Friday, November 6, 2009
CRAFT: Attention Grabbing Beginnings (Part 4)
I hope you've been looking at the keepers on your shelf with new eyes, analysing what makes them tick. Besides revisiting some great books it's a great exercise in analysing what works, what makes them so riveting.
The last couple of keepers come from Sydney Croft (a new author on my "to keep" shelf) and Lyndsay Sands.
Faith Black has been beaten, drugged and imprisoned, but none of that scared her. No, what frightened her to the core was the man confined with her. Chained to an improvised medieval rack and bare form the waist up, he lay on his back, arms over his head, his incredible chest marred by bruises and a deep laceration that extended from his left pec to his right hip.
He might have been rendered immobile, but he was in no way helpless.
His weapon, far more dangerous than the telekinesis-to her, at least-was his overpowering sexuality, a force that tugged her toward him, made her burn with need despite their grave situation.
The opening sentence in SEDUCED BY THE STORM by Sydney Croft pulls me immediately into the book. A woman in a horrible situation, suffering, possibly helpless, definitely in danger.
How’s she going to get out of it? Wait a minute, she’s not worried about the danger she’s in, but the man chained to the rack opposite her? Is he the enemy? Hmm, she’s attracted to him. He’s trouble but not the sort I was expecting. What is it about him that makes her ignore a life threatening situation?
Gotta read on.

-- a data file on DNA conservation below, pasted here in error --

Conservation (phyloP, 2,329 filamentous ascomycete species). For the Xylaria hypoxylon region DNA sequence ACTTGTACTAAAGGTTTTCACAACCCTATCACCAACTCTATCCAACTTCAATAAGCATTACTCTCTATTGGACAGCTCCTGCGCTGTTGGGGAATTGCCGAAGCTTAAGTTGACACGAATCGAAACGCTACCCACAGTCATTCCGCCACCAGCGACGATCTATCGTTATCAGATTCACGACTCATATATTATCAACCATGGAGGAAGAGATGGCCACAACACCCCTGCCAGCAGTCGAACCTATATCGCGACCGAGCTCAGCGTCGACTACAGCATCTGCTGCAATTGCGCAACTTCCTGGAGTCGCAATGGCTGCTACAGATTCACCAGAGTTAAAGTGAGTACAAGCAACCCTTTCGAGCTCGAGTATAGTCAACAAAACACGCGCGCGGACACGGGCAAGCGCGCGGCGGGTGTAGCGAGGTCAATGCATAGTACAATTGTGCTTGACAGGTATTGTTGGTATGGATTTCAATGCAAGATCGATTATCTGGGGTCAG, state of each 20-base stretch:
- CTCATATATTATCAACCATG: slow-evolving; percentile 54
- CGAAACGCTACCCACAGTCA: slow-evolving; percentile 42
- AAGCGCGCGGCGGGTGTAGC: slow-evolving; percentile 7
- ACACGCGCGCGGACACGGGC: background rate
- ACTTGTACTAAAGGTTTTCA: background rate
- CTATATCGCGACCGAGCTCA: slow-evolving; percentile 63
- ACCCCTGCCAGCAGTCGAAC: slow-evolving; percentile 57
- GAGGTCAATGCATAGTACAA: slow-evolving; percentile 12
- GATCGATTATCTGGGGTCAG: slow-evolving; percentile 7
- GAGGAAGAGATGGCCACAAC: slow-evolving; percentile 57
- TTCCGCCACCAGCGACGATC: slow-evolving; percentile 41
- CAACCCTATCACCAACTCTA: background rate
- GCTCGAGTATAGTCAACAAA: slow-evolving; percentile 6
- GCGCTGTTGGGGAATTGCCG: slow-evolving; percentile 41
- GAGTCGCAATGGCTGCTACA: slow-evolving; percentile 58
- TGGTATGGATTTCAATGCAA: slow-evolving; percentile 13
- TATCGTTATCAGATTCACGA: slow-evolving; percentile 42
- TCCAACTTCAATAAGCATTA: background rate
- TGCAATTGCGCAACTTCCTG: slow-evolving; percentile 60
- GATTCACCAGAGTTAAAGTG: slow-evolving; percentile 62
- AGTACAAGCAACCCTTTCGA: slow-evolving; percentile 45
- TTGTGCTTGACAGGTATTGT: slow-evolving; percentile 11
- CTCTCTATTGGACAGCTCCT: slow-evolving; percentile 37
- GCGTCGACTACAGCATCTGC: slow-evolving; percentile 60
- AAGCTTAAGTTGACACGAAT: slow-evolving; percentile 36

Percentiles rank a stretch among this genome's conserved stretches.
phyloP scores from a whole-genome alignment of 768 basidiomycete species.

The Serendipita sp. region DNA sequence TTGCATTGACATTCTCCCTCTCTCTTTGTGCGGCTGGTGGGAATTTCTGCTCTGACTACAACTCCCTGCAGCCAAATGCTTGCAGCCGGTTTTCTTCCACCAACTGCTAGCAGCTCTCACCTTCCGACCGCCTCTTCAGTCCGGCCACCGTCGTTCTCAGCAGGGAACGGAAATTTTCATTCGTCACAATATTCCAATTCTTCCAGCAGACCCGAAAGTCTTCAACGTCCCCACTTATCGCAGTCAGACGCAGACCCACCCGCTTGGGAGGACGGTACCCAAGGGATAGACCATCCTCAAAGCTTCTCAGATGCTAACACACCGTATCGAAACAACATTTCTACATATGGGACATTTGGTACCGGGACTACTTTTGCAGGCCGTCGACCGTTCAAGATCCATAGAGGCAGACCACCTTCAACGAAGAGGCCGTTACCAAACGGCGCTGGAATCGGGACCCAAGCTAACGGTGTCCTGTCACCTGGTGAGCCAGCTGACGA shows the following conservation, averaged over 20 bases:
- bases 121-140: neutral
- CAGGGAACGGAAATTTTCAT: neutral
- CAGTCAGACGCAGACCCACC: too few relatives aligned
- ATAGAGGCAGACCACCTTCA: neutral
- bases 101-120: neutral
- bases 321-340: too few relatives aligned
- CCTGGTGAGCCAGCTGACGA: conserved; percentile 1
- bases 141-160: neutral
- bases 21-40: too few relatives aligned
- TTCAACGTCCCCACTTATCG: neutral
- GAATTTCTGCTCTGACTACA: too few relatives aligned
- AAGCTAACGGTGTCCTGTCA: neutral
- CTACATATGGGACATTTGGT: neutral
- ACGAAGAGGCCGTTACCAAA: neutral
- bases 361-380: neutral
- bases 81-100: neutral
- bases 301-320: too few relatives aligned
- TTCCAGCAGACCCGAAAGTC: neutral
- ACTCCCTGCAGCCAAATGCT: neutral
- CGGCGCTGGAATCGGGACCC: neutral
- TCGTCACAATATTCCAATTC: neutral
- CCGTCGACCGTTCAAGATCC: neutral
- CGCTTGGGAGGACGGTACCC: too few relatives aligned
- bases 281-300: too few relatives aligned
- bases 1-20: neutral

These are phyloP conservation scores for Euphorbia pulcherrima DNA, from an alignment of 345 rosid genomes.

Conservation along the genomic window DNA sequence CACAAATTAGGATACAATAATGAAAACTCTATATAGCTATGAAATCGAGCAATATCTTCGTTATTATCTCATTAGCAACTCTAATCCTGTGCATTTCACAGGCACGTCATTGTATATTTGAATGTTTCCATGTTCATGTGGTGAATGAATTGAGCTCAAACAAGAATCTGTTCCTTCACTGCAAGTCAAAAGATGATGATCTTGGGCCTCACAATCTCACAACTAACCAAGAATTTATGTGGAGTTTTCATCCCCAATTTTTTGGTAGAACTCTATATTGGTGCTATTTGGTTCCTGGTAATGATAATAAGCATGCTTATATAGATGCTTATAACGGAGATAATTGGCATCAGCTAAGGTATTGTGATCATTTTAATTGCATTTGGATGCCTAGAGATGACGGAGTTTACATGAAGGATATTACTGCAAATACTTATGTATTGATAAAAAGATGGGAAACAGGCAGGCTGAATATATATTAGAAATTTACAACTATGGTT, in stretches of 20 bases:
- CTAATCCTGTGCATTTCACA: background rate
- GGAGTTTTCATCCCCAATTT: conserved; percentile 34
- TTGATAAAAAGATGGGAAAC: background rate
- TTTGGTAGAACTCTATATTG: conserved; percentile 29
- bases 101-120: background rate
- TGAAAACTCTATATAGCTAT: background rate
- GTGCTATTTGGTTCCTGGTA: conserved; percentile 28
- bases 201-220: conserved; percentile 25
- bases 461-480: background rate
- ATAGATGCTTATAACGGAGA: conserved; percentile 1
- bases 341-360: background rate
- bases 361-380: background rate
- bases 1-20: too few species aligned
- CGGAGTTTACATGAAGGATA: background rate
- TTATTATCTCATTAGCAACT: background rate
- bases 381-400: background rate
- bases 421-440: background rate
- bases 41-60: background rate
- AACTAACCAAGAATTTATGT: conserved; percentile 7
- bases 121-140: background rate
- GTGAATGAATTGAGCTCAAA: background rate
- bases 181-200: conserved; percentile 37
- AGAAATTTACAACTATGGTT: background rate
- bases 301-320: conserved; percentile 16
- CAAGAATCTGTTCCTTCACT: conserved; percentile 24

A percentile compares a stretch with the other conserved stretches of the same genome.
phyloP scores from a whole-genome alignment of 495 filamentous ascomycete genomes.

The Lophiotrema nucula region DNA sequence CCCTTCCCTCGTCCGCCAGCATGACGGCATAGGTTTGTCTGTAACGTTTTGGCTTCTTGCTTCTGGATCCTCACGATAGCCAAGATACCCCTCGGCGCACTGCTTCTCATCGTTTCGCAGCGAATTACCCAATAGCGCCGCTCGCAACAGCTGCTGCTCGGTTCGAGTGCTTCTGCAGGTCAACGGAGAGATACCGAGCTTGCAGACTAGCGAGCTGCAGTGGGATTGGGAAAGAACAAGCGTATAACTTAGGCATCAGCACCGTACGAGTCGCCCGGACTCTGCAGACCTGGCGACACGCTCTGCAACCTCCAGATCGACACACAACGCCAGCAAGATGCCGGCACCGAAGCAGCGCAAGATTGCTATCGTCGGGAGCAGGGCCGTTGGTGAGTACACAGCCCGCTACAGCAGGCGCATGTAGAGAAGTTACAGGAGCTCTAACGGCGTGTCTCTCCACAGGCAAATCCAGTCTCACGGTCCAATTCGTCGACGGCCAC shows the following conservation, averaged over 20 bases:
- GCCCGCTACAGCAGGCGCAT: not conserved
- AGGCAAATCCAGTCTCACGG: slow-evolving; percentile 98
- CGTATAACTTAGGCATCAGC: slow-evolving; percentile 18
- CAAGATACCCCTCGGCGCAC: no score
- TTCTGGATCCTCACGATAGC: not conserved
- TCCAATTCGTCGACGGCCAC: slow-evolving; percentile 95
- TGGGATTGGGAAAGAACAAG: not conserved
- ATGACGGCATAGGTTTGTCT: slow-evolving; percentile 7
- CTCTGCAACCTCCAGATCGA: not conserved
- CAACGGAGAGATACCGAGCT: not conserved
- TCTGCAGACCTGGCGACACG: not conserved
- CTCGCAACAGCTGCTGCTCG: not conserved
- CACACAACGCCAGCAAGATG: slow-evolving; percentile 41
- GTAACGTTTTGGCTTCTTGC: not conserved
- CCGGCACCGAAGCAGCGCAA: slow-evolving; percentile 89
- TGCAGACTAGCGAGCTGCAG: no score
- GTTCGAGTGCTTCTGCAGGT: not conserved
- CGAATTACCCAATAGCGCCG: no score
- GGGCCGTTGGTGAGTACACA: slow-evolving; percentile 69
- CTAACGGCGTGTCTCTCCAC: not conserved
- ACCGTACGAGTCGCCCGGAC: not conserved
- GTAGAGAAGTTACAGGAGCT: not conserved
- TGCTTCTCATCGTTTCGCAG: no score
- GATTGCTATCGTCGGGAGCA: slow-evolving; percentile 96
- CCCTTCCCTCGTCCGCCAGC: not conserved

It was a high-pitched scream that woke Elvi. Piercing and full of terror, it ripped her from her sleep and had her moving before she was quite awake. She started up abruptly only to curse and drop back down when her head slammed into the wooden lid of the coffin. (THE ACCIDENTAL VAMPIRE by Lyndsay Sands)
Screaming victim – seen it, read it, it’s been done before in countless books. Someone responding to the victim – yep, also been done before. Head slamming into a coffin lid to rescue the victim – say what? Didn’t that grab you? Simple but effective twist on a ho-hum situation.
So, what makes an attention grabbing beginning?
• Creating lots of questions in the readers mind that need to be answered.
• Try using dialogue to open your scene– it’s active and immediately draws the reader in
• Sentence structure – short and sharp, use of alliteration etc. (I’m no grammar guru but you can see from some of the examples what to look for when analysing your own work)
• Empathy with the character – make the reader be able to recognise or relate to them in some way
• Take a familiar situation and give it a twist
My advice - get your own keepers off the shelf, read the opening paragraphs and analyse the tools they’ve used to hook the reader. Then try out those tools with your own writing.
Give it a go and reel in those readers hook, line and sinker!